From Bureau of Economic Geology, The University of Texas at Austin (www.beg.utexas.edu).
For more information, please contact the author.

39th Annual Meeting, South-Central Section of the Geological Society of America, San Antonio, Texas, April 1-2, 2005

Structural Characteristics of the Balcones Fault Zone and Edwards Aquifer within the Austin-San Antonio-Del Rio Region of Central Texas

Edward Collins

Abstract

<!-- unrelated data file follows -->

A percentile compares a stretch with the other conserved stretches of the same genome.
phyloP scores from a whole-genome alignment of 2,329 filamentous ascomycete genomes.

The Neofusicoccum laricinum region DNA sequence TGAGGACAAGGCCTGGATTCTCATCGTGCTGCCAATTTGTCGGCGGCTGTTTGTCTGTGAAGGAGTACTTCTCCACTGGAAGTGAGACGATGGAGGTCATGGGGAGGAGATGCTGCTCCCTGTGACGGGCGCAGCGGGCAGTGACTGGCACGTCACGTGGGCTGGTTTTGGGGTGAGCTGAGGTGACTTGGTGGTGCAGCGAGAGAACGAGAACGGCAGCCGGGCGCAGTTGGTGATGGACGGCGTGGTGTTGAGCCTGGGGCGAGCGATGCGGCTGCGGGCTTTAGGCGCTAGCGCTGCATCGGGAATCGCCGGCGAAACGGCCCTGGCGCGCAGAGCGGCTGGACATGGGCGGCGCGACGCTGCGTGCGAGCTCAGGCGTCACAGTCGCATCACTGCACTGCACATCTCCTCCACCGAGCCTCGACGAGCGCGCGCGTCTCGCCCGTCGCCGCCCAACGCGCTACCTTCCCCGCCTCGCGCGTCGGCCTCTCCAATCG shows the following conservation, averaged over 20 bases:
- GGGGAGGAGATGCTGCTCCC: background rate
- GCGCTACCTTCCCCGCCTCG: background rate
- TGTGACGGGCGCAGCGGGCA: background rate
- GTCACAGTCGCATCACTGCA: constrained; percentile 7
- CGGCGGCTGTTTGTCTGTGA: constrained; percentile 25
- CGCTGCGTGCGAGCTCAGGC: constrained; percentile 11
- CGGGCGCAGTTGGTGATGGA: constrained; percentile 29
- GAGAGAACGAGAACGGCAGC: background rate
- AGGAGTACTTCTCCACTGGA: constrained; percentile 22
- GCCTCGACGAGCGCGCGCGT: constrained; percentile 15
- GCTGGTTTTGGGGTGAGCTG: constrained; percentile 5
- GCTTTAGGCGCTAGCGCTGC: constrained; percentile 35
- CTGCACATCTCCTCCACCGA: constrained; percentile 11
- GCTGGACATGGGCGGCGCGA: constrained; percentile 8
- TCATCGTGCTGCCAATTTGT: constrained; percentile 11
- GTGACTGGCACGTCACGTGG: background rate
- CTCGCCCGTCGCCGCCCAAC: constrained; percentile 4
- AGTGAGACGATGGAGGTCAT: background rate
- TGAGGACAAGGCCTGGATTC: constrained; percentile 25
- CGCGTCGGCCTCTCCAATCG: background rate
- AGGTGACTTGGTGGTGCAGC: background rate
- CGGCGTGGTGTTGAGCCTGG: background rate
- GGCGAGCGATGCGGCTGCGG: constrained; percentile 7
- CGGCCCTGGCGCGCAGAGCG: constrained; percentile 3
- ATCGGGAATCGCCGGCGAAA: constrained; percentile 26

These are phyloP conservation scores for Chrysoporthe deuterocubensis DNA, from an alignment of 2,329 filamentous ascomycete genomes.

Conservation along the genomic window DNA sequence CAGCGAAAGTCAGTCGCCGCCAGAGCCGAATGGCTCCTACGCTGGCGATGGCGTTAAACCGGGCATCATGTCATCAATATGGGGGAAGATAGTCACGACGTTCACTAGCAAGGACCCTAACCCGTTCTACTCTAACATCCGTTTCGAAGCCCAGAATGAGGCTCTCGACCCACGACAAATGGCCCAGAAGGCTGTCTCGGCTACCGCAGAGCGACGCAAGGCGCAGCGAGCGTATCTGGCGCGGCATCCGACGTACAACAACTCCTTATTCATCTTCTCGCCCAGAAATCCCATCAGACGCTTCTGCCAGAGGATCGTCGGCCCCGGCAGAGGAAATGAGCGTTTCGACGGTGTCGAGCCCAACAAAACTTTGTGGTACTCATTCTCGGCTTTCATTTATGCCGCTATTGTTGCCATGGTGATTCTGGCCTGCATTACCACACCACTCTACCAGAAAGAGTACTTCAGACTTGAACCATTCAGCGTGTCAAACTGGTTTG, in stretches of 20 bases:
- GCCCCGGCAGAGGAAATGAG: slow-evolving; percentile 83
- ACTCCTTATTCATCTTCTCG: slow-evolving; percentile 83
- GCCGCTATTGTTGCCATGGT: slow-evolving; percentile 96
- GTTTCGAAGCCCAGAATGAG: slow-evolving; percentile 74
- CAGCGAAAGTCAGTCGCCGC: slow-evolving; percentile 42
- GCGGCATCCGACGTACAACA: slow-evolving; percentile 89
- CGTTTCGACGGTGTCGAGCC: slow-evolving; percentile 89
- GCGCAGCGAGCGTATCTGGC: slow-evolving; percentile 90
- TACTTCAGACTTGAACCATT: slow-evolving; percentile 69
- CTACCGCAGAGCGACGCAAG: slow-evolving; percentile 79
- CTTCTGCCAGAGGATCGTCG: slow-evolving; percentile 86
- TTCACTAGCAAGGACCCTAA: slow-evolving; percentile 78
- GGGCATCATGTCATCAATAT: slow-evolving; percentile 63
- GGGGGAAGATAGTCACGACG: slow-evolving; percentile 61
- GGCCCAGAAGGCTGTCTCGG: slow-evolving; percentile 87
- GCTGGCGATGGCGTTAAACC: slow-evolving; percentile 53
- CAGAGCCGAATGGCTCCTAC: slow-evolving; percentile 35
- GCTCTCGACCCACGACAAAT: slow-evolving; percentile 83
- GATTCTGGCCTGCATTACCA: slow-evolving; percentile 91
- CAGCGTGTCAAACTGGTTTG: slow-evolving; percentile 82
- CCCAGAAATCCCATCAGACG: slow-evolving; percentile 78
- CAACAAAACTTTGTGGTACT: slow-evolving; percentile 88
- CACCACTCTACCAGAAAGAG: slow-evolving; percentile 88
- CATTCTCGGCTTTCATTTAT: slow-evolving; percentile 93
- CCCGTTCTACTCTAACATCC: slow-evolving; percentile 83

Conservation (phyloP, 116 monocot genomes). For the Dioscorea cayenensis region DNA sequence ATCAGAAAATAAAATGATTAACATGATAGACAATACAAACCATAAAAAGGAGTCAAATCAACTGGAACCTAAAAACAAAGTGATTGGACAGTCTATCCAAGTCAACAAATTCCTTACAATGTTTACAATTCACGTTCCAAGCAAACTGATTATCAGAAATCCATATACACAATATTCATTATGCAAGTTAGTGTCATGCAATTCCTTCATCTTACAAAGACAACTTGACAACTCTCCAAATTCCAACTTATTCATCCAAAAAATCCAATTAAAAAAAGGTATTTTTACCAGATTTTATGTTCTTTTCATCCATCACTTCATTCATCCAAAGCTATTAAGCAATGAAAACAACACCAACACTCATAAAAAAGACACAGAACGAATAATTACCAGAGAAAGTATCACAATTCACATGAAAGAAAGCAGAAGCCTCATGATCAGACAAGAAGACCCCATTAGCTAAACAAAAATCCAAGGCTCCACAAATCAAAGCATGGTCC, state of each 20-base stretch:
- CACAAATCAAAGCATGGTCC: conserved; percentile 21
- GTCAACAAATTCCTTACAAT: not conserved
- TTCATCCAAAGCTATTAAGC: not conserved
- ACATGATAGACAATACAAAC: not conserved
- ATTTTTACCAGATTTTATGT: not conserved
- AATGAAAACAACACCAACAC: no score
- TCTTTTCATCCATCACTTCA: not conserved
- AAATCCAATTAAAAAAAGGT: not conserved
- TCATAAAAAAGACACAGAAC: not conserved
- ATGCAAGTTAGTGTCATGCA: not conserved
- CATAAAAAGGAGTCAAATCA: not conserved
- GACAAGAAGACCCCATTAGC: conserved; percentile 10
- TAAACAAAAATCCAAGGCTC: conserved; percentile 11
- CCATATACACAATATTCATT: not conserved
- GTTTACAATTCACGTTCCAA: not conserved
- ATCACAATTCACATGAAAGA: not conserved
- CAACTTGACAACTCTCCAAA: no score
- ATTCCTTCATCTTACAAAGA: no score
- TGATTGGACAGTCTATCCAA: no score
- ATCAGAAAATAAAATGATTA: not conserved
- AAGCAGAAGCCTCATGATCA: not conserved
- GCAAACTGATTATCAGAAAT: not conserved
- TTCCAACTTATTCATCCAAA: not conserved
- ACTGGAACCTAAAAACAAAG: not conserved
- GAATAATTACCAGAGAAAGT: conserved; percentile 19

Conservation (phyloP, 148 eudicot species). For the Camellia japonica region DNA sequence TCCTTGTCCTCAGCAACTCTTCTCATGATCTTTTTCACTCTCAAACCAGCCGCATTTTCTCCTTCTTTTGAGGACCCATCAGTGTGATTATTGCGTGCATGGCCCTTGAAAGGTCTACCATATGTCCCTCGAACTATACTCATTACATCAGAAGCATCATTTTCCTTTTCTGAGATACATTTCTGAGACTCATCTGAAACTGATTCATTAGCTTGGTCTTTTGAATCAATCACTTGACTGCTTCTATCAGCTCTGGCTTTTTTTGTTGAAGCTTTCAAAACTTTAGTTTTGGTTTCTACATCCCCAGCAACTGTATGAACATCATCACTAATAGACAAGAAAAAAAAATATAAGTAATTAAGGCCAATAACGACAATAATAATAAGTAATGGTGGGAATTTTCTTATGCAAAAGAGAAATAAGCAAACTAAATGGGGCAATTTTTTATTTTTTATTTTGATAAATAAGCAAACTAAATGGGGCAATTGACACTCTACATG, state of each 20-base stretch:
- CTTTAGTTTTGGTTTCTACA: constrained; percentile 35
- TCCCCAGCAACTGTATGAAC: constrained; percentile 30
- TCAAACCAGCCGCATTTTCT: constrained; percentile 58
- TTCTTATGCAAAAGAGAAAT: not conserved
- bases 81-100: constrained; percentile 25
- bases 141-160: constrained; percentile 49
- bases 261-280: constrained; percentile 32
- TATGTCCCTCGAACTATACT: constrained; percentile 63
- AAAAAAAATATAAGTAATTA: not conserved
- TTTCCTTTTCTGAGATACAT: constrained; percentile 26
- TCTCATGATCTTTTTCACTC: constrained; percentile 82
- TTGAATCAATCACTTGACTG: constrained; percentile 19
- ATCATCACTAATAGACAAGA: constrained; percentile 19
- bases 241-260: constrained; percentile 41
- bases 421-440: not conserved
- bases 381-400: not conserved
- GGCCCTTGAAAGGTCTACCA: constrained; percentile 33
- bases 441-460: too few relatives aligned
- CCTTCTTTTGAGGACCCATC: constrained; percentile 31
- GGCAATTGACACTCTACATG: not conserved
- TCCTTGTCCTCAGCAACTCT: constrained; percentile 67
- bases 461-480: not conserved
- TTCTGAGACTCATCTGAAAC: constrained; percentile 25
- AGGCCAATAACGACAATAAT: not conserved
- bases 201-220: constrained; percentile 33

Maps, cross sections, and geologic data of the Balcones Fault Zone will be presented to demonstrate similarities and differences in the structural characteristics affecting strata composing the Edwards aquifer segments. Between Uvalde and Austin, large normal faults (throws of 300 to 800 ft) are main structural features that control the aquifer’s structural position. The prolific San Antonio segment contains a network of large and small faults and fault blocks and structural relay ramps between en echelon fault tips. Between 1,000 and 1,900 ft of composite structural relief exist across the San Antonio aquifer. In contrast, the prominent structural element of the northern aquifer segment is the large Mount Bonnell fault. The Mount Bonnell fault bounds the western edge of the aquifer near the Colorado River, but northward this fault cuts across the aquifer outcrop belt and marks the recharge zone’s eastern margin. Fault intensity and the composite structural relief, 1,600 to 600 ft, decreases northward across the northern segment. South of the Colorado River, the Mount Bonnell fault also marks the western edge of the Barton Springs aquifer segment that contains numerous large- to small-scale fault blocks. Balcones faults cutting Edwards Group strata within the southern Edwards Plateau aquifer near Del Rio display relatively small displacements and do not significantly control the aquifer’s structural position. Throughout the study area, faults are commonly surrounded by zones of breccia and highly fractured strata. These zones are wider for faults with larger throws. Within some zones dissolution has caused open fractures, vuggy areas, and small caves. However, at some locations breccia and highly fractured strata contain clay-rich matrix and fracture-fillings. Fault patterns throughout the Balcones Zone suggest that fault attributes, such as intensity and geometry, differ within different strata intervals, probably because of rock property differences. Steeply dipping clay-rich strata adjacent to limestone fault breccia associated with a large fault in the northern aquifer present a possible example of the potential sealing and smearing effects of faulted clay-rich Upper Cretaceous deposits.